While different branches of Imagineering might use bakery smells to entice guests into Main Street eateries or employ forced perspective to make the Magic Kingdom’s Cinderella Castle appear taller than it actually is, at Disney Research, Smoot’s department, Imagineers use science and engineering to push the boundaries of the company’s parks and attractions. They’ve created a “Stuntronic” Spider-Man capable of flipping through the air above the Avengers campus. They also consulted on the design for BB-8, resulting in a functional droid that could adorably coast around both movie sets and Disneyland’s Galaxy’s Edge.

Amongst all those brilliant minds, Smoot stands alone. As the only research fellow in Disney’s history, he’s held in high regard at the company. Doug Fidaleo, the director of the Disney Research Lab, says “Lanny embodies the purest spirit of imagineering, and with infectious optimism, creates unimaginable new realities that inspire the world.” Disney patent attorney Stuart Langley refers to Smoot as one of the most prolific Black inventors in American history. That orange orbicular droid the company was looking for? Smoot designed the drive system. Did Madame Leota’s floating head scare the crap out of you in the Haunted Mansion? Consider yourself delighted by his ingenuity.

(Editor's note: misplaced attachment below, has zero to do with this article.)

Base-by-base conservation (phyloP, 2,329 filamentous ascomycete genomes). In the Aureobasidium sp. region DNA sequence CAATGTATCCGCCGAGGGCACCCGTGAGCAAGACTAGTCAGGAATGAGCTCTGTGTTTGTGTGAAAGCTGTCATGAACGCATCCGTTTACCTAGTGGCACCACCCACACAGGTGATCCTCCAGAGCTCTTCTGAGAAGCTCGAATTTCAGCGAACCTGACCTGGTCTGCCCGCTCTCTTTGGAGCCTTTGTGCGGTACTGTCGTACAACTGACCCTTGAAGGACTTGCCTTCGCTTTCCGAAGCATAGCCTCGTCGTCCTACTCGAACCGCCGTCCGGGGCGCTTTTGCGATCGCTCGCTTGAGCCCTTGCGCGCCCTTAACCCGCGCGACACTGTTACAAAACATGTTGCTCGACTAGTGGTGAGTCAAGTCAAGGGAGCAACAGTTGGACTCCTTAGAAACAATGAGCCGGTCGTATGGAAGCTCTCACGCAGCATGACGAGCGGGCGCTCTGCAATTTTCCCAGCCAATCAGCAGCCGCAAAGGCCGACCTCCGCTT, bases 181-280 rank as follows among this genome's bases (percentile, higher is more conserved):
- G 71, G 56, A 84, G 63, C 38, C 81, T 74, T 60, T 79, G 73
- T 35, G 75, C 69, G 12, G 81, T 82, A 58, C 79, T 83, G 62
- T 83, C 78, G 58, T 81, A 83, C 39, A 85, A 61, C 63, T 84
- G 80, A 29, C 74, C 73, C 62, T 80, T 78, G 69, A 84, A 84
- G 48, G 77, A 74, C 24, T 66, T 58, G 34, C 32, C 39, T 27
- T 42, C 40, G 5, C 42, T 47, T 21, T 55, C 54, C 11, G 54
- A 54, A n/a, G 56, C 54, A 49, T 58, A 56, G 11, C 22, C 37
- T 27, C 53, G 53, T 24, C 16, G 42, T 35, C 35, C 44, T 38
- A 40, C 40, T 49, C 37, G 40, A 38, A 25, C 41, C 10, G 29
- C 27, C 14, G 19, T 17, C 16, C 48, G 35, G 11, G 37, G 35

SMOOT’S LOVE OF all things electrical began about 58 years ago, when his dad—an “itinerant inventor” with a high school education—brought a battery, a bell, a light bulb, and some wire into their Brownsville, Brooklyn, home. He showed his son how to wire a circuit and, “once he got the bell to ring and the lamp to light,” Smoot says, “it lit up my entire career.”

There weren’t a lot of Black engineers to look up to in his neighborhood, but Smoot says he grew to admire characters like Mission: Impossible’s Barney Collier, who could put together the show’s gadgets and hold his own in hand-to-hand combat. In junior high, a counselor steered him toward Brooklyn Technical High School, and when it came time to apply to colleges, he got into every one he tried for, from MIT to Columbia. He just couldn’t pay for them.